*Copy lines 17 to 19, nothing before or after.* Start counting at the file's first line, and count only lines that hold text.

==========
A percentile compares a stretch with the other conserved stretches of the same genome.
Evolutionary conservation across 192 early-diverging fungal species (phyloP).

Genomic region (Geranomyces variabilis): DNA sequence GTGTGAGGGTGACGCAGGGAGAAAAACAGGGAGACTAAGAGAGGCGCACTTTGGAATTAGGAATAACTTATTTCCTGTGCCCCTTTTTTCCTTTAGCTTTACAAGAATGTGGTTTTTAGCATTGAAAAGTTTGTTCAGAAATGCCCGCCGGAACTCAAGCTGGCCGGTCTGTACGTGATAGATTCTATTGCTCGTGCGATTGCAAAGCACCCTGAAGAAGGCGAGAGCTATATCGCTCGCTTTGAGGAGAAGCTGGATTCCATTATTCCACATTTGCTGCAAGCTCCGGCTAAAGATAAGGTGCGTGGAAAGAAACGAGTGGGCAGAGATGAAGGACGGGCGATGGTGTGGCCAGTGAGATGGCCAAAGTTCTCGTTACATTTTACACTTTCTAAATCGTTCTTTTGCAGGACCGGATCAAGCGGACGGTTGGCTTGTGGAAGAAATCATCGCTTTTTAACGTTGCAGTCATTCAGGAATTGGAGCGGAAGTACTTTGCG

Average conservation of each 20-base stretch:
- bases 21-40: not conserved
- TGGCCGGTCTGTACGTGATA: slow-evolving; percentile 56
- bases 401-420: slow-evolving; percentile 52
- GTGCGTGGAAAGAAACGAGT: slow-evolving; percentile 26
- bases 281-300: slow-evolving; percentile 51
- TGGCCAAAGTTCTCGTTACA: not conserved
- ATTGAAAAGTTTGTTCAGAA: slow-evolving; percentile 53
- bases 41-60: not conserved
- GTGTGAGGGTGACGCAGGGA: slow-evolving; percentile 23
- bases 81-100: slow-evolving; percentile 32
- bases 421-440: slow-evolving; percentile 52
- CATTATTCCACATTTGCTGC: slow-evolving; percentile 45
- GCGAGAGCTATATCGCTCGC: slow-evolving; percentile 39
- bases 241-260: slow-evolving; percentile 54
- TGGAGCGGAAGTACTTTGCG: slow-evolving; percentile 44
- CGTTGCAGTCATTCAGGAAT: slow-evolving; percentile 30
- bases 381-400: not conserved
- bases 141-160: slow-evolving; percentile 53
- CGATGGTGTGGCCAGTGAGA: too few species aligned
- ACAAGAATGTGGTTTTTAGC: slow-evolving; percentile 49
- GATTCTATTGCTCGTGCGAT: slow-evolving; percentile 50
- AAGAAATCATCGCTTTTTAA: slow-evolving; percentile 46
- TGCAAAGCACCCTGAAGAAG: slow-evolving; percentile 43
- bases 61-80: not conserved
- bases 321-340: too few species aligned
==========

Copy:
- GCGAGAGCTATATCGCTCGC: slow-evolving; percentile 39
- bases 241-260: slow-evolving; percentile 54
- TGGAGCGGAAGTACTTTGCG: slow-evolving; percentile 44